27.2 Huygens's principle: diffraction  (Page 2/4)

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The law of refraction can be explained by applying Huygens’s principle to a wavefront passing from one medium to another (see [link] ). Each wavelet in the figure was emitted when the wavefront crossed the interface between the media. Since the speed of light is smaller in the second medium, the waves do not travel as far in a given time, and the new wavefront changes direction as shown. This explains why a ray changes direction to become closer to the perpendicular when light slows down. Snell’s law can be derived from the geometry in [link] , but this is left as an exercise for ambitious readers.

What happens when a wave passes through an opening, such as light shining through an open door into a dark room? For light, we expect to see a sharp shadow of the doorway on the floor of the room, and we expect no light to bend around corners into other parts of the room. When sound passes through a door, we expect to hear it everywhere in the room and, thus, expect that sound spreads out when passing through such an opening (see [link] ). What is the difference between the behavior of sound waves and light waves in this case? The answer is that light has very short wavelengths and acts like a ray. Sound has wavelengths on the order of the size of the door and bends around corners (for frequency of 1000 Hz, $\lambda =c/f=\left(\text{330}\phantom{\rule{0.25em}{0ex}}\text{m}/\text{s}\right)/\left(\text{1000}\phantom{\rule{0.25em}{0ex}}{\text{s}}^{-1}\right)=0\text{.}\text{33 m}$ , about three times smaller than the width of the doorway).

If we pass light through smaller openings, often called slits, we can use Huygens’s principle to see that light bends as sound does (see [link] ). The bending of a wave around the edges of an opening or an obstacle is called diffraction    . Diffraction is a wave characteristic and occurs for all types of waves. If diffraction is observed for some phenomenon, it is evidence that the phenomenon is a wave. Thus the horizontal diffraction of the laser beam after it passes through slits in [link] is evidence that light is a wave.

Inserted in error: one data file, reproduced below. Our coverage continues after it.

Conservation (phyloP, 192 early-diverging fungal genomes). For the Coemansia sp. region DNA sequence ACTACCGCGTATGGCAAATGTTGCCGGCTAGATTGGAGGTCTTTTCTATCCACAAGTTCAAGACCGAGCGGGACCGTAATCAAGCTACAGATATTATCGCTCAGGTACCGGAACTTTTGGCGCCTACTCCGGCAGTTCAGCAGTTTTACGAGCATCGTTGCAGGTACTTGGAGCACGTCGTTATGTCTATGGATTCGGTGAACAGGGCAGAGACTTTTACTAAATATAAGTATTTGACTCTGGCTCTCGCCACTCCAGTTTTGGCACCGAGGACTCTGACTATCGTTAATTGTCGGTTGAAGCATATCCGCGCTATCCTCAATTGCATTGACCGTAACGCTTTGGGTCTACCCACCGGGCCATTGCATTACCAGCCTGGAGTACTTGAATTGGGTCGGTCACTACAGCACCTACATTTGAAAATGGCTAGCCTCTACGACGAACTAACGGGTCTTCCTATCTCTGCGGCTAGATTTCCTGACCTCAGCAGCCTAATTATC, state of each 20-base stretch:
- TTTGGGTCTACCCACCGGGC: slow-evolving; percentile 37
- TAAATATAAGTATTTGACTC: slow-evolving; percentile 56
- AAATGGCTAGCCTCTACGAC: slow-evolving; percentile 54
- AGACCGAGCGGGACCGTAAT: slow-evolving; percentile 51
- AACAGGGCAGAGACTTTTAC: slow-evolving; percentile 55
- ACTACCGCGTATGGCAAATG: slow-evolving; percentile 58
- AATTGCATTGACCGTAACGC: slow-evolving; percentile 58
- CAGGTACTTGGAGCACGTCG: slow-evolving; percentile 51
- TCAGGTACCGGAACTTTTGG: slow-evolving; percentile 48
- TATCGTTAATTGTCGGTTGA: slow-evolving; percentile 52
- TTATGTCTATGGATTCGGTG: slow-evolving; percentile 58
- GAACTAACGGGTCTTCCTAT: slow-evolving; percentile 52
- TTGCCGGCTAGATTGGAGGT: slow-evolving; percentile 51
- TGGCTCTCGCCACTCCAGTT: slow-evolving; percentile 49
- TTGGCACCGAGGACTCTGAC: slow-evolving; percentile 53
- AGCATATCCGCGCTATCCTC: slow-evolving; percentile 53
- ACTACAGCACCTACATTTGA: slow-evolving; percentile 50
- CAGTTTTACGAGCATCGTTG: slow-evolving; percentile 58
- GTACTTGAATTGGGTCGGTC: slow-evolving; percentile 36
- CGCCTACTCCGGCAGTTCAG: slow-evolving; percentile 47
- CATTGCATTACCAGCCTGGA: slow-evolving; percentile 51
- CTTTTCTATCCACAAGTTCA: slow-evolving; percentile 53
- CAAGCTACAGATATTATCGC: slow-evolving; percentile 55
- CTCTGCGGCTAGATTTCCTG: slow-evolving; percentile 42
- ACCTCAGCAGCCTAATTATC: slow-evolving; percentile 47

Making connections: diffraction

Diffraction of light waves passing though openings is illustrated in [link] . But the phenomenon of diffraction occurs in all waves, including sound and water waves. We are able to hear sounds from nearby rooms as a result of diffraction of sound waves around obstacles and corners. The diffraction of water waves can be visually seen when waves bend around boats.

As shown in [link] , the wavelengths of the different types of waves affect their behavior and diffraction. In fact, no observable diffraction occurs if the wave’s wavelength is much smaller than the obstacle or slit. For example, light waves diffract around extremely small objects but cannot diffract around large obstacles, as their wavelength is very small. On the other hand, sound waves have long wavelengths and hence can diffract around large objects.

Test prep for ap courses

Which of the following statements is true about Huygens’s principle of secondary wavelets?

1. It can be used to explain the particle behavior of waves.
2. It states that each point on a wavefront can be considered a new wave source.
3. It can be used to find the velocity of a wave.
4. All of the above.

(b)

Explain why the amount of bending that occurs during diffraction depends on the width of the opening through which light passes.

Section summary

• An accurate technique for determining how and where waves propagate is given by Huygens’s principle: Every point on a wavefront is a source of wavelets that spread out in the forward direction at the same speed as the wave itself. The new wavefront is a line tangent to all of the wavelets.
• Diffraction is the bending of a wave around the edges of an opening or other obstacle.

Conceptual questions

How do wave effects depend on the size of the object with which the wave interacts? For example, why does sound bend around the corner of a building while light does not?

Under what conditions can light be modeled like a ray? Like a wave?

Go outside in the sunlight and observe your shadow. It has fuzzy edges even if you do not. Is this a diffraction effect? Explain.

Why does the wavelength of light decrease when it passes from vacuum into a medium? State which attributes change and which stay the same and, thus, require the wavelength to decrease.

Does Huygens’s principle apply to all types of waves?

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